Why the Fed did not raise interest rates
Just as we predicted for the past year, the Federal Reserve decided not to raise interest rates last week which added more market uncertainty. In our Portfolio Strategy Team meeting this morning we discussed comments by the San Fransisco Fed Chairman, John Williams, that the Fed needs a little more patience, data and assurance to raise rates. He also stated that it was remarkable that we’ve had 2-2.5% domestic growth driven by consumer and business spending, but it was the international issues that gave just enough headwind for the Fed not to move forward. He also sited the fact the Baby Boomers are starting to retire, and this is helping the labor market. As this progresses over time, it could give the Fed the data they need to eventually raise rates.
The need for Fed clarity
Market uncertainty will stay with us until we get more clarity from the Fed on when they foresee raising interest rates. We are hoping both Federal Reserve Chair, Janet Yellen, and the Atlanta Fed Chair will bring some of this clarity the investors and the markets want as they speak later in the week. Other market impacting economic data this week will come from home sales, retail sales, manufacturing, durable goods orders, and consumer confidence.
What caused the market fall off last week?
It was interesting to watch the market react to the Fed’s decision not to raise rates. What we saw was the market rally up to the decision and then fall off. The markets did what we call a “buy the rumor, sell the news”. We believe market uncertainty and investors wanting to take short-term profits led to this fall off.
Could interest rates go up in October?
As we debate whether the Fed will raise interest rates in October, we are focused on what the Fed is watching in making this decision. They will be watching inflation in consumer prices and wage growth, but consumer confidence will play a major role. While they could raise interest rates in October, we do not believe they will do so as there will not be enough data to change their minds by then. This data however, could come in by the end of the year.
Washington’s pressure on the markets
Now that the Fed has made a decision we are going to see if Washington can make one. Speaker of the House, John Boehner, may be up for a vote to lose that office. We believe Washington is going to look very chaotic and disconnected from the public over the next few months. This will put a lot of pressure on the markets. Just the idea of Boehner being removed from office mid-term could make him lean more conservative and towards a debt ceiling/government shutdown which could really impact the markets.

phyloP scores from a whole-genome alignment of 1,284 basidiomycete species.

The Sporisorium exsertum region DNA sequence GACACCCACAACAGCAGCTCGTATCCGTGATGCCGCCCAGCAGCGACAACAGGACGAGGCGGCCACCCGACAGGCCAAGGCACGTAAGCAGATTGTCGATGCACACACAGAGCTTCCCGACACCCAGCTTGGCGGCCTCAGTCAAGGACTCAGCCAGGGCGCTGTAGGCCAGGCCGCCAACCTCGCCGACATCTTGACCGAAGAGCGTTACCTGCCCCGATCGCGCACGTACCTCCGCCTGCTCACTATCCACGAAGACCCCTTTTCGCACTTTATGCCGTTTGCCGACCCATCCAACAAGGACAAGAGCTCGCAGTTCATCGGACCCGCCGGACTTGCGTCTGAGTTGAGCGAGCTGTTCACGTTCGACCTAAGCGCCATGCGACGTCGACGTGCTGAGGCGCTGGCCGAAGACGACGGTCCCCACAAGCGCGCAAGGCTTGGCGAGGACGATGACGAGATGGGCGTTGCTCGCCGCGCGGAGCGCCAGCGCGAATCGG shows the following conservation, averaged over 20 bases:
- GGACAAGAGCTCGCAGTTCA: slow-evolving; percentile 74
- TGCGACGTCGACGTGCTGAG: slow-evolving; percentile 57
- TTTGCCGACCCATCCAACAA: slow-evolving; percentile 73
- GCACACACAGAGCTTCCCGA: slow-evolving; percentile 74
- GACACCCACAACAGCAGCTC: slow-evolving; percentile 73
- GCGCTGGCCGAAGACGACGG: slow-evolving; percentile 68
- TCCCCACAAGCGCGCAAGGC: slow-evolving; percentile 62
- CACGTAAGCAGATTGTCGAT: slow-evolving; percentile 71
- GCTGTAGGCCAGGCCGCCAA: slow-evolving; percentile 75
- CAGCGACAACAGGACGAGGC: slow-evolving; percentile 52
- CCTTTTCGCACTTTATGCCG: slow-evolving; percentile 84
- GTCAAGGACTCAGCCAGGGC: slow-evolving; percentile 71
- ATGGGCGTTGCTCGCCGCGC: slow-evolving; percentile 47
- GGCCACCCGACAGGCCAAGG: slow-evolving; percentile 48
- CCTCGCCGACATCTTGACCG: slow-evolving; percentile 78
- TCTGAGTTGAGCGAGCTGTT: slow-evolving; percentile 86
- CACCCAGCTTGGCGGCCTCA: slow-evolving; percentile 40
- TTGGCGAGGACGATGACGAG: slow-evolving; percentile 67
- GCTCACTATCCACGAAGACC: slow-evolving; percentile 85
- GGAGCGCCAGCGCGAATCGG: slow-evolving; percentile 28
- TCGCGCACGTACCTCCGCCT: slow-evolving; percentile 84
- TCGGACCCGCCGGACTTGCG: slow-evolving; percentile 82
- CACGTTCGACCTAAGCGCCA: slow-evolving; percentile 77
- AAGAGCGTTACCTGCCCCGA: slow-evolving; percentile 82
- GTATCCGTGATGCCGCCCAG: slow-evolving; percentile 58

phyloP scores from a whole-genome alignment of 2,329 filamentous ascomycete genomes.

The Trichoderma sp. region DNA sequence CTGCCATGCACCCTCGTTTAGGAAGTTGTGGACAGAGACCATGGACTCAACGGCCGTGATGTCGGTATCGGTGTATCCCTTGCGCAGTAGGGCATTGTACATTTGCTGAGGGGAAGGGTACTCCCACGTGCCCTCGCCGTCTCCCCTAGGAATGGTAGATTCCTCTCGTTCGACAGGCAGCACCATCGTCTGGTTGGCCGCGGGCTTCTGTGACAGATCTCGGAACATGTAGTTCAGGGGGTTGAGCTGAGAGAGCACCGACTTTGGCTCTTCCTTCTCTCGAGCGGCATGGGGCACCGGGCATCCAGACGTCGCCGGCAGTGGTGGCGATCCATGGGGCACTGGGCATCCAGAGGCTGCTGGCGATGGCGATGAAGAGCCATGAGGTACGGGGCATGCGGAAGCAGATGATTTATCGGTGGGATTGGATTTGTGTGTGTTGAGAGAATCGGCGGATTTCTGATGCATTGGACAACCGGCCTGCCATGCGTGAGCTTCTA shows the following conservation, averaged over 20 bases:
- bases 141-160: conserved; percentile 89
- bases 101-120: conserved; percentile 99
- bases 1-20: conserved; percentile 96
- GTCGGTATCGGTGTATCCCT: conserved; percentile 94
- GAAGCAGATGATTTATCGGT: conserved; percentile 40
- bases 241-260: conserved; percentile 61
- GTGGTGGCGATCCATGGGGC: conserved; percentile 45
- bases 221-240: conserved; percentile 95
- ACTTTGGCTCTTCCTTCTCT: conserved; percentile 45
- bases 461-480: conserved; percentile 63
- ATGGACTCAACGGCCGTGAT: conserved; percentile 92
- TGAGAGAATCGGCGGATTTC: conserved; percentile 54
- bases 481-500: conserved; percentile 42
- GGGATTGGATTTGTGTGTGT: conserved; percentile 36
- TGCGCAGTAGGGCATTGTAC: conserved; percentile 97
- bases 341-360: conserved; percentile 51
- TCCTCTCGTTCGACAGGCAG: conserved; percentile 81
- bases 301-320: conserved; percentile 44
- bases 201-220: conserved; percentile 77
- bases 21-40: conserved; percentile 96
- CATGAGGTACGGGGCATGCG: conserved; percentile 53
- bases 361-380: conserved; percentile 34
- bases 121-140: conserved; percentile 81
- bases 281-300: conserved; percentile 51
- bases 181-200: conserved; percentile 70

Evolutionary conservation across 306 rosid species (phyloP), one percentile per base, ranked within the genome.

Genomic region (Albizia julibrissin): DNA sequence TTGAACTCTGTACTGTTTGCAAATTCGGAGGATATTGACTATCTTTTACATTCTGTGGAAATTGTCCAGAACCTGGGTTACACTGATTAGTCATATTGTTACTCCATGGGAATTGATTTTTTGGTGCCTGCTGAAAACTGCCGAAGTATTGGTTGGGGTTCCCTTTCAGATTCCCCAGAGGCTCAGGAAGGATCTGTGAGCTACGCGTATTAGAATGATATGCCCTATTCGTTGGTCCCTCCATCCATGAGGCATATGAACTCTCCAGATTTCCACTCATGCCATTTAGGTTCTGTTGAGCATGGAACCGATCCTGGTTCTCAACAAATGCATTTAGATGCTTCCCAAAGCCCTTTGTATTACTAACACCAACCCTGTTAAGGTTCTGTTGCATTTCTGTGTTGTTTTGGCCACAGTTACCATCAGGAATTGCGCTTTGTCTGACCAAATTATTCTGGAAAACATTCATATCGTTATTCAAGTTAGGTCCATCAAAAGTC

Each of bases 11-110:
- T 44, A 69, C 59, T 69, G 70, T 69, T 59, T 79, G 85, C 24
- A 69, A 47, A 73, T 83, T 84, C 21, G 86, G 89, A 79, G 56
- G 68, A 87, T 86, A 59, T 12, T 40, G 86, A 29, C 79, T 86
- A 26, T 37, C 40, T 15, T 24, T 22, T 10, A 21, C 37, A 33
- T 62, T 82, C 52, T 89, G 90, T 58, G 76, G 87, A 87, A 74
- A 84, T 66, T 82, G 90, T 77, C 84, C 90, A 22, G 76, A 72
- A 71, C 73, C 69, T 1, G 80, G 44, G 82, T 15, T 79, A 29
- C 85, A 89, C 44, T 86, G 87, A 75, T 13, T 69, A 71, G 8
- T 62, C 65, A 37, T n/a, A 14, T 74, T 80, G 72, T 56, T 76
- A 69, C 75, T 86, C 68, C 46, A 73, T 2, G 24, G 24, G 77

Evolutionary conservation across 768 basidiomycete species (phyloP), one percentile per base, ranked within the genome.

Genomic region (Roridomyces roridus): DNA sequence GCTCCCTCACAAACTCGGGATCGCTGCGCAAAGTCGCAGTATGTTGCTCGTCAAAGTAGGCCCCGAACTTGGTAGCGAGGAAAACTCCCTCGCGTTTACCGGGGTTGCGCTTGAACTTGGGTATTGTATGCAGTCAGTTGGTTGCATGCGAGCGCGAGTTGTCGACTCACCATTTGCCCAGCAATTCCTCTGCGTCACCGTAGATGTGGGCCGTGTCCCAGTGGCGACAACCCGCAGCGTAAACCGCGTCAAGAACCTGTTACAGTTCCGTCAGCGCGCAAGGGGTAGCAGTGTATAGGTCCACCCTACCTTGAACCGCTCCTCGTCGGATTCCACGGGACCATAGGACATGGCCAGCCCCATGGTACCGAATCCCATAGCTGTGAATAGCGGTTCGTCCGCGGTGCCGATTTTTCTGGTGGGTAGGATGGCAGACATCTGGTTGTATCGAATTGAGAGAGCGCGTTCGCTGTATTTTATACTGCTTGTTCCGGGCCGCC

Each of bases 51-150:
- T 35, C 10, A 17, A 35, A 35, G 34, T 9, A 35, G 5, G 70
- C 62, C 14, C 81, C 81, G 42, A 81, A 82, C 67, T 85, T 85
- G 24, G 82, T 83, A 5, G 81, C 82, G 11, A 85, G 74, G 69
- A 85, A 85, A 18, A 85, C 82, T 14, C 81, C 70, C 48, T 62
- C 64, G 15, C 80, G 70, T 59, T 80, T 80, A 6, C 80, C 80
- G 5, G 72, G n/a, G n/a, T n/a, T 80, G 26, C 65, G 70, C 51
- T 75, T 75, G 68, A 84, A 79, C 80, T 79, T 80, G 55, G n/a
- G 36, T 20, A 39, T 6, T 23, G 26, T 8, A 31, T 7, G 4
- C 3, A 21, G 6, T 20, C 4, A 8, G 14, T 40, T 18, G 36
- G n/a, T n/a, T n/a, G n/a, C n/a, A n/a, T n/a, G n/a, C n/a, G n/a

If the leadership of this country continues to be dysfunctional and the Fed does not bring clarity, there is a good chance we may be moving our clients’ portfolios more to cash. There is a lot of tension and stress still out there. We will keep you informed on the important news and issues as well as moves in our portfolios.
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Greg Powell, CIMA
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Ashley Page, JD, MBA
Senior Vice President
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Bobby Norman, CFP®
Email Bobby Norman here
Trey Booth, CFA®
Email Trey Booth here
Fi Plan Partners is an independent investment firm in Birmingham, AL, serving clients across the nation through financial planning, wealth management and business consulting. Fi Plan Partners creates strategies in the best interest of their clients using both fee based investing and transactional investing.
The opinions voiced in this material are for general information only and are not intended to provide specific advice or recommendations for any individual. All performance referenced is historical and is no guarantee of future results. All indices are unmanaged and may not be invested into directly.
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